To run a C function when the interrupt triggers, we just need to define one with the same name as the vector table entry. That will override the ‘default interrupt handler’ link, because we used the weak keyword when defining those defaults in the vector table. I used separate interrupts files for this method (nvic.c / nvic.h), and added a simple void function definition to the header file. Double-check your vector file and change the name if necessary:

void EXTI0_1_IRQ_handler(void);

When the interrupt triggers, the microcontroller will set a status bit in the EXTI_PR register to tell us which EXTI line was triggered. We can check that register to make sure that it was the button pin attached to EXTI1 which caused the interrupt, and then we need to clear the bit to allow new EXTI1 interrupts to trigger. Somewhat confusingly, we need to set the EXTI_PR status bit to 1 (not 0) to clear it. So this is our mildly strange interrupt handler for a push-button input; the led_on variable will be discussed in the next section:

void EXTI0_1_IRQ_handler(void) {
  if (EXTI->PR & (1 << BUTTON_PIN)) {
    // Clear the EXTI status flag.
    EXTI->PR |= (1 << BUTTON_PIN);
    // Toggle the global 'led on?' variable.
    led_on = !led_on;
  }
}

Updating the ‘main’ Files

As a final step, we should update our ‘main’ files. I created a new global.h file for defining includes and values which every file should have access to. It is included by every other header file in the project (in this case, main.h and nvic.h). I moved the device header file includes and the macro definitions like LED_PIN from main.h to global.h, and added an led_on variable:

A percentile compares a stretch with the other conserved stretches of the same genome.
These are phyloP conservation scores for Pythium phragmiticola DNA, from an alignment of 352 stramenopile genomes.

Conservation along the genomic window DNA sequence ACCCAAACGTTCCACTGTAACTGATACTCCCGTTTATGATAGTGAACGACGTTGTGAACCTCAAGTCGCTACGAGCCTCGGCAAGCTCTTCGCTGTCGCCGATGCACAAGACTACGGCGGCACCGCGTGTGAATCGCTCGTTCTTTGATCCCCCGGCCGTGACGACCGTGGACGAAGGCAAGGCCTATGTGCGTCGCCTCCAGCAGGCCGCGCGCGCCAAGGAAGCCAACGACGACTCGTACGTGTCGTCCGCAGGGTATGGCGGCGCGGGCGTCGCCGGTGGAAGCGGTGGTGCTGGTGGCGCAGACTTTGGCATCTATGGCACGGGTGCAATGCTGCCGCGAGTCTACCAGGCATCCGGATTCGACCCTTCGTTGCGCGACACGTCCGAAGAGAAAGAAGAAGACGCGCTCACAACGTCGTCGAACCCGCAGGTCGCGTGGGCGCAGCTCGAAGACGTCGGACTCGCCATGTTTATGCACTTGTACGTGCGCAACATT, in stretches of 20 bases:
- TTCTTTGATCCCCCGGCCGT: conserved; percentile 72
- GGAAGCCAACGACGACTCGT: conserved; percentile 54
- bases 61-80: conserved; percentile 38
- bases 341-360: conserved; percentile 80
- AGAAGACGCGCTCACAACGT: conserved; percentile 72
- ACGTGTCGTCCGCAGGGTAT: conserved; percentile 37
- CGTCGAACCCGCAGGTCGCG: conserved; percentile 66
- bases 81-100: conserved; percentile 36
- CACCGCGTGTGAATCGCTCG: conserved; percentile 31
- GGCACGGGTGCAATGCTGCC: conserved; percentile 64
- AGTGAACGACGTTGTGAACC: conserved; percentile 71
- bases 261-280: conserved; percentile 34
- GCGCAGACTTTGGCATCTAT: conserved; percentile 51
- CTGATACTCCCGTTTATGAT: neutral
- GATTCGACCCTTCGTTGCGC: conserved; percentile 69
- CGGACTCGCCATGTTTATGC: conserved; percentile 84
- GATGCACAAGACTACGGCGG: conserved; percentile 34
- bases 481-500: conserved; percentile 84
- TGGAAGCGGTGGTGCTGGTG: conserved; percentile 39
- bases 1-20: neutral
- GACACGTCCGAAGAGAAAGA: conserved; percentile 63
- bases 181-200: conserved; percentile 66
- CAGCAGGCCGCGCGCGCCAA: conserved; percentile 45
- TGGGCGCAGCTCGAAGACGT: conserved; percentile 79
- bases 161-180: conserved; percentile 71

volatile unsigned char led_on;

The volatile qualifier tells the compiler that the variable can change at any time. Sometimes the compiler will look at a block of code, decide that it will not change a variable’s value, and cut some corners using the assumption that the value will never change. But hardware interrupts can happen at more or less any time, so you should use the volatile keyword to tell the compiler not to assume anything about variables which hardware interrupts can modify.

Also, if you use this project structure of “global variables defined in a global header file”, you won’t be able to pre-initialize those variables unless they’re declared static – the compiler might complain about ‘multiple definitions’. But you can get around that by setting starting values at the beginning of your main method. If that annoys you, a cleaner option is to use the extern keyword to access variables across files, but I want to keep things simple for now.

No matter how you decide to define global variables in your project, the entire main loop can be nothing but setting the LED pin according to the led_on value:

// Light the button only if it should be on.
while (1) {
  if (led_on) {
    GPIOB->ODR |= (1 << LED_PIN);
  }
  else {
    GPIOB->ODR &= ~(1 << LED_PIN);
  }
}